New Phone, New Billing Confusion

British revenue assurance pros with long memories will recall that I used to be the troublemaker who kept insisting retail phone bills were a lot less accurate than the UK regulator was willing to admit. There were many reasons to doubt the claims made about UK billing accuracy, including:

  • Why would retail bills be so much more accurate than the known and easily verified accuracy of interconnect bills? No significant additional work was done to ensure the accuracy of retail bills, and retail bills are more prone to error because the charges are much more difficult to calculate.
  • If the retail bills really were as accurate as claimed, why go to so much trouble to create a process where auditors used subjective judgment to exclude ‘exceptional’ errors from the measurement of accuracy? Why rely upon that process so often?
  • How could an industry claim statistically stupendous levels of accuracy after performing so few tests and doing so little audit work?
  • Why were there so many mistakes on the phone bills I received as a consumer?

The experience of one person is not statistically meaningful, but if phone bills were as accurate as claimed then the chances of my receiving so many erroneous bills should have been astronomically small. The most outspoken critic of UK phone billing accuracy was coincidentally receiving bills with errors that were supposed to be fantastically unlikely! So now you know what to expect when I tell you about a text message I received from a comms provider after entering into a new contract.

Hello again, we’ve put all the details of your new phone plan in one place so you can see exactly what you are getting. Have a look now at…

So I looked. The screen told me that monthly cost for a £25 plan with a 30 percent discount would be £20.83. Which is obviously wrong, because taking 30 percent from £25 leaves £17.50. That was the price I was quoted by the customer services rep when I agreed to the contract, and hence was the price I expected to see.

So how does a £17.50 monthly cost leap up to £20.83 without explanation? I telephoned my provider to find out. The answer I was given was that the monthly charge would be £17.50. The poor lady on the other end of the line could not explain why her company’s systems were saying I would be charged £20.83 each month. She assured me any errors would be resolved, but that I would have to wait for an actual bill to query them. Whilst I was glad to hear there was no reason to expect my bill would be higher than the amount I had agreed to pay, it was mystifying that a provider would encourage me to check “all the details” of my new tariff if their systems are going to show me the wrong information!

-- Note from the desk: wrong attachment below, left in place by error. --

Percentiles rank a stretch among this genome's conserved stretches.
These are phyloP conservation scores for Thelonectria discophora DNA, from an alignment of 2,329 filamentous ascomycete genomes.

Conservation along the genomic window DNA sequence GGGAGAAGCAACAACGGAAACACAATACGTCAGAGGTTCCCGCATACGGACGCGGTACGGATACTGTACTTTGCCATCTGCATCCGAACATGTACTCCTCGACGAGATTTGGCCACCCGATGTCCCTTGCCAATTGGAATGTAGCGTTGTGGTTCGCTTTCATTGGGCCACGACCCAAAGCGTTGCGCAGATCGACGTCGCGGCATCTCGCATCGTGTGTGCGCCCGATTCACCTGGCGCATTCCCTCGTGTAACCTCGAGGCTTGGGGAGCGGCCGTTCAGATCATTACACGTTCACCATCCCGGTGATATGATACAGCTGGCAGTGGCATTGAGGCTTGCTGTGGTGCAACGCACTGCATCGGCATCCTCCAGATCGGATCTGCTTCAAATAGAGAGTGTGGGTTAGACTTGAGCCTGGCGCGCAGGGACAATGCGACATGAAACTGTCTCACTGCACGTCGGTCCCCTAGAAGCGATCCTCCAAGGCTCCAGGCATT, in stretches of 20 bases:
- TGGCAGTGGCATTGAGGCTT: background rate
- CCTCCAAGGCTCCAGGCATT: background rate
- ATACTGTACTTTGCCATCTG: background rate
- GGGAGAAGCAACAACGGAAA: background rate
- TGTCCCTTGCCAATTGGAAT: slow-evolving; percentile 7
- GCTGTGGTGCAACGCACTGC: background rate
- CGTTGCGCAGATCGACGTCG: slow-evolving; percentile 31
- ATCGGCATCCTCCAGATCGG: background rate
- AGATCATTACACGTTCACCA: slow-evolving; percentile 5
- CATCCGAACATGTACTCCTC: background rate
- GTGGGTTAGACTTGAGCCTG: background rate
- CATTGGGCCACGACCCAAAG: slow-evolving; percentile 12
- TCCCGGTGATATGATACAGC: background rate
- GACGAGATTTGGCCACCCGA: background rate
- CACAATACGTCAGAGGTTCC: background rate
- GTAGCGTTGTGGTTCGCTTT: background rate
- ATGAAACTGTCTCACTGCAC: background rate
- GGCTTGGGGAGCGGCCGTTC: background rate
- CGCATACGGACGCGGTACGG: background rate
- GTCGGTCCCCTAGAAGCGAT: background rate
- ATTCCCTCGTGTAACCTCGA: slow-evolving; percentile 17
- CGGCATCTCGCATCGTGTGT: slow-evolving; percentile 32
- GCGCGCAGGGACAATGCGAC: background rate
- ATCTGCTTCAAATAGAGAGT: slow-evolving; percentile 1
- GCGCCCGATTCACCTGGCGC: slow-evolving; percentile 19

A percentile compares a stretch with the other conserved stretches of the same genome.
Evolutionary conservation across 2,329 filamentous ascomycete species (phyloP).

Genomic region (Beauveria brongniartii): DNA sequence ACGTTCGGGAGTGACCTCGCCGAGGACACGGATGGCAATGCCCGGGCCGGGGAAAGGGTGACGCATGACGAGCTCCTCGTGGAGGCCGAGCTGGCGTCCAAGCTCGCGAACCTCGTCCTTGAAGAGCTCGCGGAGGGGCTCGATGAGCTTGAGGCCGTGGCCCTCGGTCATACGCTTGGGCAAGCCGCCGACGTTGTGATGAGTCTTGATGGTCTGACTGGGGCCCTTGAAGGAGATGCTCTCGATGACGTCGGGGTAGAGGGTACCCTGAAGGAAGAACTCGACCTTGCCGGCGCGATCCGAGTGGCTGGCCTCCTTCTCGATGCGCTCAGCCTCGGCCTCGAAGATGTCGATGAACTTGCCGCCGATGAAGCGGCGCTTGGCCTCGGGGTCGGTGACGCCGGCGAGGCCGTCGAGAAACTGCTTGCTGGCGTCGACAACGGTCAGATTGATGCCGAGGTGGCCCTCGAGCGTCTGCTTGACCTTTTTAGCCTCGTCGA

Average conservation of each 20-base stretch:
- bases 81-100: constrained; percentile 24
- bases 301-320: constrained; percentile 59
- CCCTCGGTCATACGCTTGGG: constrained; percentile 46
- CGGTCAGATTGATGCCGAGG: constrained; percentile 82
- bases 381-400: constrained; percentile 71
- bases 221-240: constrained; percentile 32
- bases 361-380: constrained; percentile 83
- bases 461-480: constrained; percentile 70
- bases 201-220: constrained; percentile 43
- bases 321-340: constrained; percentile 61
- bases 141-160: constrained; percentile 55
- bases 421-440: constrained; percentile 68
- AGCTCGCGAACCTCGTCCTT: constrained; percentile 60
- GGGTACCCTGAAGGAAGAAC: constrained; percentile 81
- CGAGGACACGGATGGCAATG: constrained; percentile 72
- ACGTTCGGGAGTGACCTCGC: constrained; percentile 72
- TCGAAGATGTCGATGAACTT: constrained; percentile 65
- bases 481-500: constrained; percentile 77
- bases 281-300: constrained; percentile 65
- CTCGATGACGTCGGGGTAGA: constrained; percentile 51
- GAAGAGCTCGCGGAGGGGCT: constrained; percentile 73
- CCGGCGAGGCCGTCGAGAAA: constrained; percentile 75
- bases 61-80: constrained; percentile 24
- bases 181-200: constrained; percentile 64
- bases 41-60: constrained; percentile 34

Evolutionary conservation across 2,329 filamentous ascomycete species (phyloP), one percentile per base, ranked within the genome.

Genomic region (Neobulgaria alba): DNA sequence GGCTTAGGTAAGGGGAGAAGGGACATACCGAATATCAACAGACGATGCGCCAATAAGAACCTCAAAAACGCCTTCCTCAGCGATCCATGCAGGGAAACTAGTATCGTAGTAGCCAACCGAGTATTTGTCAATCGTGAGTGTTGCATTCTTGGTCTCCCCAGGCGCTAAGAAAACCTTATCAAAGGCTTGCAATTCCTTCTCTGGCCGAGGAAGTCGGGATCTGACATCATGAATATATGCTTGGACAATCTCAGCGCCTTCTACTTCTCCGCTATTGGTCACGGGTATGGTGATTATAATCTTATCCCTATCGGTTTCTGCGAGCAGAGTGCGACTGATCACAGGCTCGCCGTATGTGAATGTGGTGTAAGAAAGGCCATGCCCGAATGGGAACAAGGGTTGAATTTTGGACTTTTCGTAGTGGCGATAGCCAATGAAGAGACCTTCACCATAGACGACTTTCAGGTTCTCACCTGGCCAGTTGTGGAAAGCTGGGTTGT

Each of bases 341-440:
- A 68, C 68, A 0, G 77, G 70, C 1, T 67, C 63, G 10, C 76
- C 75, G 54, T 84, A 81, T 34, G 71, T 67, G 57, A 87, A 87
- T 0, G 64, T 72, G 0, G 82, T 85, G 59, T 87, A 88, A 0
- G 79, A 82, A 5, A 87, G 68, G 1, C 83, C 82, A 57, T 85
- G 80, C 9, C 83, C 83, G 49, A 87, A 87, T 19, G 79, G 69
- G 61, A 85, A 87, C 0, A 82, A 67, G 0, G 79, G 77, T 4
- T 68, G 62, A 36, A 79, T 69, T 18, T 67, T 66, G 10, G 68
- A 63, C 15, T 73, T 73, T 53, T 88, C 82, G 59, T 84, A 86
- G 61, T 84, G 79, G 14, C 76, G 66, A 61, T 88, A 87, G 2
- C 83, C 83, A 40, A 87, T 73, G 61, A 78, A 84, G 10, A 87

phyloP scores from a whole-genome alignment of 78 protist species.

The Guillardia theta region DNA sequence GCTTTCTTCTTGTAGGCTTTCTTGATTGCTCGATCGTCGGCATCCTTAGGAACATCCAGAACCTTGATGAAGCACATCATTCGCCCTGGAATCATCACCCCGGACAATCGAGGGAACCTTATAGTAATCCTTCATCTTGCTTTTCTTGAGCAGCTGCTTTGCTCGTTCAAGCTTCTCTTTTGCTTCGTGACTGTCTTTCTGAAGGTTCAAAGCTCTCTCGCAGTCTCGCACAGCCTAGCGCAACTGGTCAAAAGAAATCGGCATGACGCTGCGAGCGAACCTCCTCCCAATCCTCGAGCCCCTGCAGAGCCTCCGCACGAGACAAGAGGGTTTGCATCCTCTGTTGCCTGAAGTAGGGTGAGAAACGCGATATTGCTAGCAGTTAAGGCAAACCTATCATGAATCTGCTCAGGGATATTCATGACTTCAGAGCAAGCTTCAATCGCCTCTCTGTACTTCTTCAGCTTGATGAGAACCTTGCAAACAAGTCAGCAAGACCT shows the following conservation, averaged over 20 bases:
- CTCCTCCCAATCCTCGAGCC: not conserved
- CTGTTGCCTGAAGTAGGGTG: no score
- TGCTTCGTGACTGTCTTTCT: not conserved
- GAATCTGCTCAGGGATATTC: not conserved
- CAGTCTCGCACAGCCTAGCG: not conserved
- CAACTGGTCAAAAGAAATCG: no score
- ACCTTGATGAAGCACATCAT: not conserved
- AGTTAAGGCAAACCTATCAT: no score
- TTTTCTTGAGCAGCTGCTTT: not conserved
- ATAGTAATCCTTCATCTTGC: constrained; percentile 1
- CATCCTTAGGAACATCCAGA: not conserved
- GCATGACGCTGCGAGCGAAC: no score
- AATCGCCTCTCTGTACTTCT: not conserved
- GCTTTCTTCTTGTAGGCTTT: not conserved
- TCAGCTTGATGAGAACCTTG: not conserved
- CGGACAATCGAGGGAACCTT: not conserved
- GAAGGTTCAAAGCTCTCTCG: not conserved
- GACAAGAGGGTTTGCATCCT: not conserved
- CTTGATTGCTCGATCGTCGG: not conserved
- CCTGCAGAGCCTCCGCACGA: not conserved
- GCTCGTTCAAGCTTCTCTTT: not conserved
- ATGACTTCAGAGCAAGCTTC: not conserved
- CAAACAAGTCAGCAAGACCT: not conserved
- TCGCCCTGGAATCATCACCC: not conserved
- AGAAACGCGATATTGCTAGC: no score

So I asked if there was a mismatch between the system the customer service rep was using (which told her the bill would be £17.50) and the one that powers the web portal I was looking at (telling me £20.83). The poor lady had no real answer, and there was no way to escalate this issue except by arranging a callback from her manager. So I agreed to receive the manager’s call within the next two hours…

After two days elapsed it became clear that nobody was going to call me back. So I called the provider again, and was put through to a helpful chap called Richard. After reiterating my complaint, Richard used his calculator to determine the likely explanation of the discrepancy: £20.83 is the monthly price of the plan before adding 20 percent Value Added Tax (VAT). Including VAT would raise the price paid by the consumer to £25. So the figure displayed was showing the charge before VAT, but it also omitted the 30 percent discount I was supposed to receive. Why would anyone design a self-service portal that advises you of a monthly charge that is not the amount you will be actually charged because it ignores the discounts on the plan?

Sadly, Richard could not answer that question, and nor did I expect him to. So our productive conversation moved on to my using some magic words so Richard could explain to his manager why my complaint must be escalated – instead of being ignored in the same way that must have happened countless times as customers entitled to discounts queried what they were shown online. The good news is that the provider finally admitted there was a fundamental flaw in their approach and recognized the need to fix it instead of making excuses for misinformation. It is just a shame that the UK’s comms regulator has never learned how to do the same.

If you enjoyed this story then you will get more of the same wry observations about the telecoms industry by watching RAG Television, the live streaming discussion show hosted by Lee Scargall and me. Today’s show will feature our review of 2020 and analysis of the results of the RAG RAFM Survey. Just flick to the RAG TV webpage to watch live and join the discussion at 8am Eastern, 1pm UK and 6.30pm Indian time. You can save the show in the right time zone per your diary by clicking here, or receive automatic updates of all our weekly Wednesday shows by subscribing here.

Eric Priezkalns
Eric Priezkalns
Eric is the Editor of Commsrisk. Look here for more about the history of Commsrisk and the role played by Eric.

Eric is also the Chief Executive of the Risk & Assurance Group (RAG), a global association of professionals working in risk management and business assurance for communications providers.

Previously Eric was Director of Risk Management for Qatar Telecom and he has worked with Cable & Wireless, T‑Mobile, Sky, Worldcom and other telcos. He was lead author of Revenue Assurance: Expert Opinions for Communications Providers, published by CRC Press. He is a qualified chartered accountant, with degrees in information systems, and in mathematics and philosophy.